Journal Of Neuroinflammation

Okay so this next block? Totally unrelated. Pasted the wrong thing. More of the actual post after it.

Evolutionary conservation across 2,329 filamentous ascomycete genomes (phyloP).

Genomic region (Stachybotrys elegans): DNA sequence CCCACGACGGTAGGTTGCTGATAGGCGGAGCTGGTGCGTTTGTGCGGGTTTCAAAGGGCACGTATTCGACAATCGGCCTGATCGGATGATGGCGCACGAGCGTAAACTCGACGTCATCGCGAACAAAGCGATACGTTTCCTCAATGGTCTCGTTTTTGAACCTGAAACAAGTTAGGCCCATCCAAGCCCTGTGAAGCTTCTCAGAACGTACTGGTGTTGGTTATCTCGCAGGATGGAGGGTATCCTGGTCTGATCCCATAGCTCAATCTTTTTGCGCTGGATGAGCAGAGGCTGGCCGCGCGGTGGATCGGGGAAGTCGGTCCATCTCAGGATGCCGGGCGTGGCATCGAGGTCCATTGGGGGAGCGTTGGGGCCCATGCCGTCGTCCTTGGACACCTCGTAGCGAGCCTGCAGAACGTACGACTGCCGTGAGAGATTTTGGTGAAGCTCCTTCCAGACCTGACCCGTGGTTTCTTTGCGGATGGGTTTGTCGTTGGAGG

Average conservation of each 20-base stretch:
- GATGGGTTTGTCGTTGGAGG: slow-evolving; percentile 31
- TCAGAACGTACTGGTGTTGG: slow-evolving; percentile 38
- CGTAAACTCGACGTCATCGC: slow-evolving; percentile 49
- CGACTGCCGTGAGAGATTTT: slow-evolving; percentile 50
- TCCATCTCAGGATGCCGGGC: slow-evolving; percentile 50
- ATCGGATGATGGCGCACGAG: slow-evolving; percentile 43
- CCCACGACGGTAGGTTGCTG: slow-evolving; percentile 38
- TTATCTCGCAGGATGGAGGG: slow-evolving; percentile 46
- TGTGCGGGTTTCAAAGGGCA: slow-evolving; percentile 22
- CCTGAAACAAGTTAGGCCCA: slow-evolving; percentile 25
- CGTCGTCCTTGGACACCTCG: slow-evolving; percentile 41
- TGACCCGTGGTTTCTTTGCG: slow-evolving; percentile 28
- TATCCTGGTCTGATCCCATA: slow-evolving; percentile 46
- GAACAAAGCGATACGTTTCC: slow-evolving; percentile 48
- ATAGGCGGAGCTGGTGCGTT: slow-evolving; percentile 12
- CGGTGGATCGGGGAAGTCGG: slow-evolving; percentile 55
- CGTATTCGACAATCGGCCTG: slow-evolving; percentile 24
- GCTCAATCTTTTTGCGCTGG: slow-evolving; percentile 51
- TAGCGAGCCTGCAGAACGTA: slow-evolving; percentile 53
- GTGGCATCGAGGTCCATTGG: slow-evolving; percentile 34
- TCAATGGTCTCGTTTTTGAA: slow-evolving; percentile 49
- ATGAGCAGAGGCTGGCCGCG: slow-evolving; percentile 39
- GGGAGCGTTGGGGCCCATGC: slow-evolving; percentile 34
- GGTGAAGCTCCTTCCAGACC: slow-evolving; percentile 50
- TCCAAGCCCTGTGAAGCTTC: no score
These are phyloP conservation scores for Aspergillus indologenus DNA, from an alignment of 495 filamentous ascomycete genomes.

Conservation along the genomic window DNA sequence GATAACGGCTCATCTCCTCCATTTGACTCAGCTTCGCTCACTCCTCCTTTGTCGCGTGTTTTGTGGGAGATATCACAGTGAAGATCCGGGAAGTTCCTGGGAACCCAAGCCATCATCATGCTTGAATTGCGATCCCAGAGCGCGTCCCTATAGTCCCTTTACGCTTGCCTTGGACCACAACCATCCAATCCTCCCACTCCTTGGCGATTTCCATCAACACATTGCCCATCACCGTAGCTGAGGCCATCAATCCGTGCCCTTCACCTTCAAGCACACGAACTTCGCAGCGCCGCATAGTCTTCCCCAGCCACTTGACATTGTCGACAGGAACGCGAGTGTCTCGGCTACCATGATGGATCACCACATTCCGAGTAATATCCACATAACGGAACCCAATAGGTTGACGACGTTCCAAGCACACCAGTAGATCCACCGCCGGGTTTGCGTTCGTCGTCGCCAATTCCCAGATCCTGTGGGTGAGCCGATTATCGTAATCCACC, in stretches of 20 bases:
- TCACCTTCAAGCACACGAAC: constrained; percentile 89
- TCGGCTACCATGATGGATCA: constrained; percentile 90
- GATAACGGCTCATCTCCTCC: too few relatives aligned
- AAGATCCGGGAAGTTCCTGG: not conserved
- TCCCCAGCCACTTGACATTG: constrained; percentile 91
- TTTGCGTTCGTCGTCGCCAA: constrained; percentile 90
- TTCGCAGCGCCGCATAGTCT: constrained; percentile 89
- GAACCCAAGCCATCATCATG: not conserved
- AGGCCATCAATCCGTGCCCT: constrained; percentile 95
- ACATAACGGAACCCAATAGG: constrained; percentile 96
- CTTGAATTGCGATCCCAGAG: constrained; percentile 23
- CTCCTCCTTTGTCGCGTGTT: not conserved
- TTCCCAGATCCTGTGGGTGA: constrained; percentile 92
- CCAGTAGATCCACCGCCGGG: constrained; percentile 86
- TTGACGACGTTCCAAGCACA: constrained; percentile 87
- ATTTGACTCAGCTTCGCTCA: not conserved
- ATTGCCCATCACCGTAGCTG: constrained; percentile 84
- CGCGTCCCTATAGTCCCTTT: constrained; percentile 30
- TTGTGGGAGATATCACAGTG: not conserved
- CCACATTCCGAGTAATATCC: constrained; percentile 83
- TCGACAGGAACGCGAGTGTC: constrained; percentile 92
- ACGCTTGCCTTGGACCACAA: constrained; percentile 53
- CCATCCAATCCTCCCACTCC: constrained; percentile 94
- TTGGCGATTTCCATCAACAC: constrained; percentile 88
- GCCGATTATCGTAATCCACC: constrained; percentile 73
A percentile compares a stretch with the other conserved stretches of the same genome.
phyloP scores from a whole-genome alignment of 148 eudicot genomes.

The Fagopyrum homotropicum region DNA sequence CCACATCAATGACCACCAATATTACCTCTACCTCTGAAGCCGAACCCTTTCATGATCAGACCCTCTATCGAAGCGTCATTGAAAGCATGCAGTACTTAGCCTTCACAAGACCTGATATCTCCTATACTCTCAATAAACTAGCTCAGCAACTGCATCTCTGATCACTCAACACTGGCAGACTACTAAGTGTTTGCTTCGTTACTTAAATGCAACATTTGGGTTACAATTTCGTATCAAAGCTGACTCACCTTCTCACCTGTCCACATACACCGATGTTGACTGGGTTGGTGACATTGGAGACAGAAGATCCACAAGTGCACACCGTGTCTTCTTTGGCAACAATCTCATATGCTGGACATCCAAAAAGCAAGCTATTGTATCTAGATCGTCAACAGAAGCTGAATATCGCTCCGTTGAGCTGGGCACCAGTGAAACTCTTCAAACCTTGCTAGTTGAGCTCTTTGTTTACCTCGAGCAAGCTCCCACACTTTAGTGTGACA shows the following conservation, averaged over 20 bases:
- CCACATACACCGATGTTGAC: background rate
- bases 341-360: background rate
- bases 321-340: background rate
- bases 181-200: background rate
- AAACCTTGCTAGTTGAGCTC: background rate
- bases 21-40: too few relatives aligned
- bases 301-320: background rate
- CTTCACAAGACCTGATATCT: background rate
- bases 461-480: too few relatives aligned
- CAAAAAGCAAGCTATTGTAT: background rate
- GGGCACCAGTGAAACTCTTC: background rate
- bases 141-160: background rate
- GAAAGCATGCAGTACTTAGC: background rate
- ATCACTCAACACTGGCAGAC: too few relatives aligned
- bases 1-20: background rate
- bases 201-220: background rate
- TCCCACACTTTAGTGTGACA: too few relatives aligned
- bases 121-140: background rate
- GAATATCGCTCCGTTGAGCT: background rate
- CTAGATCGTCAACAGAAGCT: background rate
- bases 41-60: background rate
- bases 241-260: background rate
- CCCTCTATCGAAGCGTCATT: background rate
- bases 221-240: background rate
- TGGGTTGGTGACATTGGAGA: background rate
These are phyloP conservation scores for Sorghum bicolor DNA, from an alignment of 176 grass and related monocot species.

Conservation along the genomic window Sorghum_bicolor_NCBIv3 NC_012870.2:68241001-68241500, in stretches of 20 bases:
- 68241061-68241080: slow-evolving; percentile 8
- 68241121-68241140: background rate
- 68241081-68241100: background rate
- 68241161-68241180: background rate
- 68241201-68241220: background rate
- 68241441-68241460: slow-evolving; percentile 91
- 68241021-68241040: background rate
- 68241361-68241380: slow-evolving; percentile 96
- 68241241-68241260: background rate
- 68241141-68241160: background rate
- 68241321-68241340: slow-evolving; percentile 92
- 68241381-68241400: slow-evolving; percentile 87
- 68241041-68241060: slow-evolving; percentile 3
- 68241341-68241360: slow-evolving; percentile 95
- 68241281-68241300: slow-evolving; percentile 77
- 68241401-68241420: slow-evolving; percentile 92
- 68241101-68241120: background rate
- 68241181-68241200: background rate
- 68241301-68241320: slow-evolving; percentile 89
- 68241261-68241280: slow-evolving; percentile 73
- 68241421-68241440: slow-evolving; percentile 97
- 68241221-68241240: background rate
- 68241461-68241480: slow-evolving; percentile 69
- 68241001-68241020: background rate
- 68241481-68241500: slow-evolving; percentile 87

Multiple sclerosis (MS) is an autoimmune disease of the central nervous system (CNS) characterized by damage to the neuronal myelin sheath. One of the key effectors for inflammatory injury is the antigen-presenting cell (APC). The class A scavenger receptor (SRA), constitutively expressed by APCs, such as macrophages and dendritic cells in peripheral tissues and the CNS, was shown to play a role in the phagocytosis of myelin; however, the role of SRA in the development of experimental autoimmune encephalomyelitis (EAE) and autoimmune reaction in the periphery has not yet been studied. We investigated EAE progression in wild-type (WT) vs. SRA-/- mice using clinical score measurements and characterized CNS pathology using staining. Furthermore, we assessed SRA role in mediating anti myelin pro-inflammatory response in cell cultures. We discovered that EAE progression and CNS demyelination were significantly reduced in SRA-/- mice compared to WT mice. In addition, there was a reduction of infiltrating peripheral immune cells, such as T cells and macrophages, in the CNS lesion of SRA-/- mice, which was associated with reduced astrogliosis. Immunological assessment showed that SRA deficiency resulted in significant reduction of pro-inflammatory cytokines that play a major role in EAE progression, such as IL-2, IFN-gamma, IL-17 and IL-6. Furthermore, we discovered that SRA-/- APCs showed impairments in activation and in their ability to induce pro-inflammatory CD4+ T cell proliferation. Expression of SRA on APCs is important for CD4+ T-cells proliferation in EAE mouse model. Further studies of SRA-mediated cellular pathways in APCs may offer useful insights into the development of MS and other autoimmune diseases, providing future avenues for therapeutic intervention.